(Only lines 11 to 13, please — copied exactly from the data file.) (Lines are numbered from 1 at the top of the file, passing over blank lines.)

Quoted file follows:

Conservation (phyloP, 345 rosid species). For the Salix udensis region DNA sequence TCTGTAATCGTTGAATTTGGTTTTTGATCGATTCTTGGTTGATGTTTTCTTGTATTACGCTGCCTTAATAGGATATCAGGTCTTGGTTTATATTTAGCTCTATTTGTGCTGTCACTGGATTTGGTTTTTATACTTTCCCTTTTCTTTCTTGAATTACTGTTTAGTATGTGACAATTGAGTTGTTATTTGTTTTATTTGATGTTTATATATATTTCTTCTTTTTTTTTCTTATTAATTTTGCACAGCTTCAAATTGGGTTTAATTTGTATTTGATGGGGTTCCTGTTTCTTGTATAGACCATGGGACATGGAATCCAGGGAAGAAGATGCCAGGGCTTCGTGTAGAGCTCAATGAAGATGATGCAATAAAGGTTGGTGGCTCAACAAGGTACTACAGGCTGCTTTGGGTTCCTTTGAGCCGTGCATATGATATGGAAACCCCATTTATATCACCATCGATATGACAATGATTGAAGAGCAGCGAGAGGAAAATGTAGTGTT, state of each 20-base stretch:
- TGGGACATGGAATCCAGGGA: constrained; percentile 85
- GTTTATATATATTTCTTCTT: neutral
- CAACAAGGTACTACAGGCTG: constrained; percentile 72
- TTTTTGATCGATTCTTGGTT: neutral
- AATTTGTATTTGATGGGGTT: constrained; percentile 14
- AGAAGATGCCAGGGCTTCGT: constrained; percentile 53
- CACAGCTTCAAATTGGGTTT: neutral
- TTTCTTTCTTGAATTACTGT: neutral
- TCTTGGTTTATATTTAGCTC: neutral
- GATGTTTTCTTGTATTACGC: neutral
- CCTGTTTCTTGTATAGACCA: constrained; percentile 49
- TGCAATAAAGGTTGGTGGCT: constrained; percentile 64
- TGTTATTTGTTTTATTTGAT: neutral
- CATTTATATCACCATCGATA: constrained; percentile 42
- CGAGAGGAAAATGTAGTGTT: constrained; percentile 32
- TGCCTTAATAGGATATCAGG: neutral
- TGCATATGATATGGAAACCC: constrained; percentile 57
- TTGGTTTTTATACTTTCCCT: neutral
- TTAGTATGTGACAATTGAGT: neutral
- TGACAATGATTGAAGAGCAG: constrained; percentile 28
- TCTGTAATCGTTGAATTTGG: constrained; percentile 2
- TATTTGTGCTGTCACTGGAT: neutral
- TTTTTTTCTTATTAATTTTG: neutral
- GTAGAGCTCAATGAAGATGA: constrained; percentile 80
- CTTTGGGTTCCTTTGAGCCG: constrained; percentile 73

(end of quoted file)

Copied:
- GATGTTTTCTTGTATTACGC: neutral
- CCTGTTTCTTGTATAGACCA: constrained; percentile 49
- TGCAATAAAGGTTGGTGGCT: constrained; percentile 64